29 Aug 2023.
Drought, exacerbated by fossil fuel consumption, is affecting ship traffic in the Panama Canal and threatening to dry out the Mississippi River, impacting American corn and wheat exports. Droughts affecting multiple trade routes could disrupt the transport and prices of goods like liquefied natural gas and coffee beans.
Last year, Europe faced its worst dry spell in 500 years, affecting cargo transport along the Rhine in Germany, and drought slowed ships on China’s Yangtze River, forcing goods to be transported by road at a higher cost. These issues are becoming more frequent due to increased global temperatures and the return of El Nino, impacting global trade and potentially leading to higher prices or less availability for consumers.
Additionally, abnormally hot ocean waters are intensifying storms, affecting ocean shipping, which transports 90% of global goods. The Panama Canal is currently experiencing an exceptionally dry year, leading to restrictions on the number of ships passing through daily and the amount of cargo they can carry. This situation is not expected to improve soon as there is little rain in the forecast. Moreover, global trade contributes to climate problems as ships use heavy fuel oil, accounting for about 3% of global greenhouse gas emissions.
How does drought affect global trade and supply chains?
Drought affects global trade and supply chains by slowing down or halting ship traffic on crucial trade routes like the Panama Canal, the Mississippi River, the Rhine, and the Yangtze. This forces companies to transport goods by road, which is costlier, or reduce cargo volumes, leading to disruptions in global trade, potentially higher prices for consumers, and less availability of goods.
What are the potential impacts of drought on consumers?
Drought can lead to higher prices for consumers as the cost of transporting goods increases due to reduced cargo volumes or the need to use alternative, costlier transportation methods. Additionally, it can lead to less availability of goods on the shelves as retailers prepare for holiday shopping or other peak seasons.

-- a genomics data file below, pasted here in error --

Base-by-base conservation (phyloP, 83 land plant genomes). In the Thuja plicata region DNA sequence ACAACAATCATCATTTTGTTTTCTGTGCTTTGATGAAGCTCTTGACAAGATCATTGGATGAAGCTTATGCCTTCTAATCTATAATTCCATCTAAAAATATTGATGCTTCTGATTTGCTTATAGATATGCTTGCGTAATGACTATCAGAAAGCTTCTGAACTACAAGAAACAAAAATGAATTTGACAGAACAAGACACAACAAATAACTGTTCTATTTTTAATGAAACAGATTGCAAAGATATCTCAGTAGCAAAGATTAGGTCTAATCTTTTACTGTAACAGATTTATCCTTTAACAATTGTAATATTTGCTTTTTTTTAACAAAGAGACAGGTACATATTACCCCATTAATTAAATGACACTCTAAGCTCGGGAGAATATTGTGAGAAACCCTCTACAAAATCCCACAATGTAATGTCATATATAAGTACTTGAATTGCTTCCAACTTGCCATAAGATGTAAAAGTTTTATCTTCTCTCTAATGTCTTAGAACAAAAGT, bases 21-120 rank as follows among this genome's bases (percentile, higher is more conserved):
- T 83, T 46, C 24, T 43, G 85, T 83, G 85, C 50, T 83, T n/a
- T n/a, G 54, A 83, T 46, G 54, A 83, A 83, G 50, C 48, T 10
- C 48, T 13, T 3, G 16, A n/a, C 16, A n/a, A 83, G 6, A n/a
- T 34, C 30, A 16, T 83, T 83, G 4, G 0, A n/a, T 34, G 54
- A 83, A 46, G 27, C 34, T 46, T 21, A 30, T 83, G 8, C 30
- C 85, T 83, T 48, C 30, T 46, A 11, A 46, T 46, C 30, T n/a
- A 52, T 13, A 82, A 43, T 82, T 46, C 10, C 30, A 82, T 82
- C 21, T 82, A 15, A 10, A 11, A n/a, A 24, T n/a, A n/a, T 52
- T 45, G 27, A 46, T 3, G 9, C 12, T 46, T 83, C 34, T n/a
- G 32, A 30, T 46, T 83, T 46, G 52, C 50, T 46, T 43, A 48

How does global trade contribute to climate change?
Global trade contributes to climate change as ships use heavy fuel oil, which accounts for roughly 3% of global greenhouse gas emissions. Even though the industry has agreed to neutralize its emissions by or around 2050, climate advocates have called the plan “vague,” indicating that more concrete actions are needed to address the issue.
What are the potential long-term impacts of recurrent droughts on global trade?
Recurrent droughts can lead to long-term impacts on global trade by forcing permanent changes in transportation routes, increasing transportation costs, and causing disruptions in supply chains. This can lead to higher prices for goods, less availability of products, and economic losses for countries and companies that depend on global trade.
How can the international community address the challenges posed by drought on global trade and supply chains?
The international community can address the challenges posed by drought on global trade and supply chains by investing in infrastructure that is resilient to climate change, developing alternative transportation routes, and promoting the use of cleaner and more sustainable transportation methods. Additionally, global efforts to reduce greenhouse gas emissions and combat climate change are crucial to mitigating the impacts of drought and other extreme weather events on global trade and supply chains.